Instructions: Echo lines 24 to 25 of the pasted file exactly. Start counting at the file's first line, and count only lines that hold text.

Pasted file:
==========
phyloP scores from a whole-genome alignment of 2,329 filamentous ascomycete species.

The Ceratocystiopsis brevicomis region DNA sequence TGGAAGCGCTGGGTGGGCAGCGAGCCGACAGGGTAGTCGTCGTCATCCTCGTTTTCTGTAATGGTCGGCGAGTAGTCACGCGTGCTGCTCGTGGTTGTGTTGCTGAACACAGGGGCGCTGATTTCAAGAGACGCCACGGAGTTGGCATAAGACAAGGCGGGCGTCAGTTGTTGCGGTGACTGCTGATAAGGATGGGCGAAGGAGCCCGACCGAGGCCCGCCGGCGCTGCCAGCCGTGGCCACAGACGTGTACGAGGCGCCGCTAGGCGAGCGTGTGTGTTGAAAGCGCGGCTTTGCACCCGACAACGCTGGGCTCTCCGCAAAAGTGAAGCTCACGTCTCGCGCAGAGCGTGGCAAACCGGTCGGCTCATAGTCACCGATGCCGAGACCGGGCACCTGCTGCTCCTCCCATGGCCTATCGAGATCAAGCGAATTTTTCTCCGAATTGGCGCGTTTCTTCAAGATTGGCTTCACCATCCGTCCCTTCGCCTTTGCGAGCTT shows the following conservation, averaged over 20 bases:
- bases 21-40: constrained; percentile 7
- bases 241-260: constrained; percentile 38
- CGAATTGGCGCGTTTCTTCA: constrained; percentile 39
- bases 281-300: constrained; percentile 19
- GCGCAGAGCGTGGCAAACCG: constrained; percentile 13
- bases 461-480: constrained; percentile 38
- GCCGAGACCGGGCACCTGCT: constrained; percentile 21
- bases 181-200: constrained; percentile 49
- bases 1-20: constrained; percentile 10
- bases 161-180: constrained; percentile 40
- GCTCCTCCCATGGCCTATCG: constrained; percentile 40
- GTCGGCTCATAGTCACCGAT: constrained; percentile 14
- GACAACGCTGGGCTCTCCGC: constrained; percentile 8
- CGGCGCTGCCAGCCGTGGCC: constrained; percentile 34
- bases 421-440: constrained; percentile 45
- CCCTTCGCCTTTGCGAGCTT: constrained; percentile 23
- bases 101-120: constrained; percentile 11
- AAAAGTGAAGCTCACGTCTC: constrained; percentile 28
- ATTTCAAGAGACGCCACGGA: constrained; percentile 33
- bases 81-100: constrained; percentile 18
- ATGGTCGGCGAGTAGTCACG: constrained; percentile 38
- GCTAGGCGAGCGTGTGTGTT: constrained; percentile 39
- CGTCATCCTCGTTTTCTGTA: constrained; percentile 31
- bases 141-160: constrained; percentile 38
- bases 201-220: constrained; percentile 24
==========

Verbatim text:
- GCTAGGCGAGCGTGTGTGTT: constrained; percentile 39
- CGTCATCCTCGTTTTCTGTA: constrained; percentile 31